Using Simulation to Assess and Reduce Conflicts between Drivers and Bicyclists

This paper presents an experiment conducted in a large-screen bicycling simulator to assess the impact of protected intersections on bicycle-vehicle conflicts by examining how bicyclists respond to vehicles making right-hook turns at protected vs. unprotected intersections. Participants were divided into four groups that differed by the road infrastructure (separated bike lane and protected intersections vs. conventional bike lane and unprotected intersections) and the presence (treatment) vs. absence (control) of vehicles making right-hook turns. Turning vehicles were timed to arrive at the conflict point 1 s or 1.5 s before the rider. The results show significant differences in the margin of safety between riders and turning vehicles at the conflict point where their paths cross in protected vs. unprotected intersections. The discussion focuses on the factors that underlie this difference, including the geometry of the rider’s path and the site lines as riders approach the conflict point in protected vs. unprotected intersections.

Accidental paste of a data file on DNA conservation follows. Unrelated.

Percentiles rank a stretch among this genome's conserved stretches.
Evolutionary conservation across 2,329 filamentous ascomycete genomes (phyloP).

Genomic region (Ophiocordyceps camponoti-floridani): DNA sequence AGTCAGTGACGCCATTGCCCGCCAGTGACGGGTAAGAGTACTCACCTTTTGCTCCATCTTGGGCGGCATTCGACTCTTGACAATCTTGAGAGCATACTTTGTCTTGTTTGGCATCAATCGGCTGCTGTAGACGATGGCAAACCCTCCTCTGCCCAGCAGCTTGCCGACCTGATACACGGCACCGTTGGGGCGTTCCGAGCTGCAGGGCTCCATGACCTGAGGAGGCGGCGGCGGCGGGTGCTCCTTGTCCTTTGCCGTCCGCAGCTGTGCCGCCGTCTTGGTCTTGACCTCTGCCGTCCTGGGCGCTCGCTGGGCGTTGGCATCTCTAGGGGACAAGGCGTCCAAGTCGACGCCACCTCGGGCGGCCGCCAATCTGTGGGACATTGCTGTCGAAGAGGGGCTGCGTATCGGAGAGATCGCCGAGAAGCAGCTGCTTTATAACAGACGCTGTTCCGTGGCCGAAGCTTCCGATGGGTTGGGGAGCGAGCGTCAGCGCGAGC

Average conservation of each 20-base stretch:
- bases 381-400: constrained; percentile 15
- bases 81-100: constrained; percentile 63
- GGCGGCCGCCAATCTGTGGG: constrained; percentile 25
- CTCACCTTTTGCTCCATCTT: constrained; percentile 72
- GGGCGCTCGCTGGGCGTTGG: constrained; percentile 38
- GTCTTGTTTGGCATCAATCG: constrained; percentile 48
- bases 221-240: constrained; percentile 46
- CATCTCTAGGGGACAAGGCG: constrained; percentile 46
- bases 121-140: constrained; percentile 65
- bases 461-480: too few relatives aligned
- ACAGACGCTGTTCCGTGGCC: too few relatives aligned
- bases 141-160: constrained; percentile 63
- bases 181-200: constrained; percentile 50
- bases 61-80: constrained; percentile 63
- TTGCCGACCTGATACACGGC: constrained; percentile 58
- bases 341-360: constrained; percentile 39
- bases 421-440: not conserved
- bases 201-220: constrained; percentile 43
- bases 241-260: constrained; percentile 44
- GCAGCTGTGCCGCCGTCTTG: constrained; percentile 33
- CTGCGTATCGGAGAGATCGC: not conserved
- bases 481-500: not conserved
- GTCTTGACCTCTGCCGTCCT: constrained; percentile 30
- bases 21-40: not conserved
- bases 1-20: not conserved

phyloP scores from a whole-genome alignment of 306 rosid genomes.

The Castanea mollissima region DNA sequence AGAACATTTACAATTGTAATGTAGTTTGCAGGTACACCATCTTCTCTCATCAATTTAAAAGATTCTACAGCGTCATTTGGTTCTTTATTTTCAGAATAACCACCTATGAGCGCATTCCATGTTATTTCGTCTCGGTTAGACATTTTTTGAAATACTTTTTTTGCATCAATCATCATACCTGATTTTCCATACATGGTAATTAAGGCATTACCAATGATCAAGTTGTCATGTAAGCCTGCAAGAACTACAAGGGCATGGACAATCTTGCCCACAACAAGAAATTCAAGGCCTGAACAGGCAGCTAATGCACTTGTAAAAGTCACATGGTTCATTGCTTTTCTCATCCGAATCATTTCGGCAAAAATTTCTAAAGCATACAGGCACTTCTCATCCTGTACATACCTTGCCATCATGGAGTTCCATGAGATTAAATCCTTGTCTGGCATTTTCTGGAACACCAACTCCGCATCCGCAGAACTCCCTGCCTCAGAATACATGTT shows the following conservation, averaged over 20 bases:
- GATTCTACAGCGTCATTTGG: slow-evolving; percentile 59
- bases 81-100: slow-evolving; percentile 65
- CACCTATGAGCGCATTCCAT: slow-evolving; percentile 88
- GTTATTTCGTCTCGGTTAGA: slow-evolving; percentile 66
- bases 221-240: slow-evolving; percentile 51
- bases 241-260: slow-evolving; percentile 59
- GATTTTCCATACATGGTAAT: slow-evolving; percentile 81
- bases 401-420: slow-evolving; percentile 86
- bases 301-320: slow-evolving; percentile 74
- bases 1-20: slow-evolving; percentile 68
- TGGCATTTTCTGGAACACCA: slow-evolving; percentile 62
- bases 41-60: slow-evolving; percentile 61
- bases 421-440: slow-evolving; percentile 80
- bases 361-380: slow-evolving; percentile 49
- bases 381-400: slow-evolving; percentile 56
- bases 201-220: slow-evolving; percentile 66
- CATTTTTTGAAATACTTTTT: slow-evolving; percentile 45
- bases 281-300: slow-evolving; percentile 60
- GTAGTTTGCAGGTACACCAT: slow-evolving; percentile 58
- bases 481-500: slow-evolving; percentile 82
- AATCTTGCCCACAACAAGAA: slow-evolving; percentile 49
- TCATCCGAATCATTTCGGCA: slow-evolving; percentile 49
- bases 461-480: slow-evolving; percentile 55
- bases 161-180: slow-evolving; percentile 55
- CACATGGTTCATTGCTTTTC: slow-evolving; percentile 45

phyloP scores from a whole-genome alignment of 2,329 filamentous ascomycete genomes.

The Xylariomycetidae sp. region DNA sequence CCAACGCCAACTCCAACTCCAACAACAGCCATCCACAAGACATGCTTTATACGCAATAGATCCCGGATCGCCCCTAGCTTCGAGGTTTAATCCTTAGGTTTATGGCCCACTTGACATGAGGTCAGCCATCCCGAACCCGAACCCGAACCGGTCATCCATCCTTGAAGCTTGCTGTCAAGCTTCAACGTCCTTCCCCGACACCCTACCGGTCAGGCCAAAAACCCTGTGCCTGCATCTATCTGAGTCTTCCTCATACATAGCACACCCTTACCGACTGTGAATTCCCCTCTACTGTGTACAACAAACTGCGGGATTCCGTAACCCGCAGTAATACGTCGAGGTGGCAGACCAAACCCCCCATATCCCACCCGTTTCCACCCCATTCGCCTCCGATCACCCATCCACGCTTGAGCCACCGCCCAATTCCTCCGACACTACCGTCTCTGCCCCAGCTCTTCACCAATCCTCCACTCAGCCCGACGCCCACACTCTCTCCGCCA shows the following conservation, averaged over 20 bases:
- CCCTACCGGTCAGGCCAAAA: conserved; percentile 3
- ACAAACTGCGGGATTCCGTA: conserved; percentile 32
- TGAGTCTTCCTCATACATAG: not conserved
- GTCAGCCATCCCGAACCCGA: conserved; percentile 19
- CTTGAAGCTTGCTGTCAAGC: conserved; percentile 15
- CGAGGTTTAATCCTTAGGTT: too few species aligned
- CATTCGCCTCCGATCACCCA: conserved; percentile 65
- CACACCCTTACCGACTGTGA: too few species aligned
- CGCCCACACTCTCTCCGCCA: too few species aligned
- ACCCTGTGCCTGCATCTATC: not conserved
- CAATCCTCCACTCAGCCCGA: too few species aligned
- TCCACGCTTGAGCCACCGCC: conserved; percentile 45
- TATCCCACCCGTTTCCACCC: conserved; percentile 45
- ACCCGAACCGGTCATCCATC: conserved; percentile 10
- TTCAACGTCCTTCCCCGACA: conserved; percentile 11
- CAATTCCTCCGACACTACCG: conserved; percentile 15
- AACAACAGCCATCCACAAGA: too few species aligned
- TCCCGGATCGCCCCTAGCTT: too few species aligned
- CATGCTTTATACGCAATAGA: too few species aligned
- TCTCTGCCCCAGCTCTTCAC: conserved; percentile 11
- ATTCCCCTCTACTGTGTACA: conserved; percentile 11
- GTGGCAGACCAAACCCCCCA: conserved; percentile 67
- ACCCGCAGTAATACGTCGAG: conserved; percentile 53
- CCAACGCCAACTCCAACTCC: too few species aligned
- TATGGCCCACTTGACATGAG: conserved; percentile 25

• English

Media Info

  • Media Type: Digital/other
  • Features: Figures; Photos; References; Tables;
  • Pagination: 34p

Subject/Index Terms

Filing Info

  • Accession Number: 01744746
  • Record Type: Publication
  • Contract Numbers: 69A3551747131
  • Created Date: Jul 9 2020 11:59AM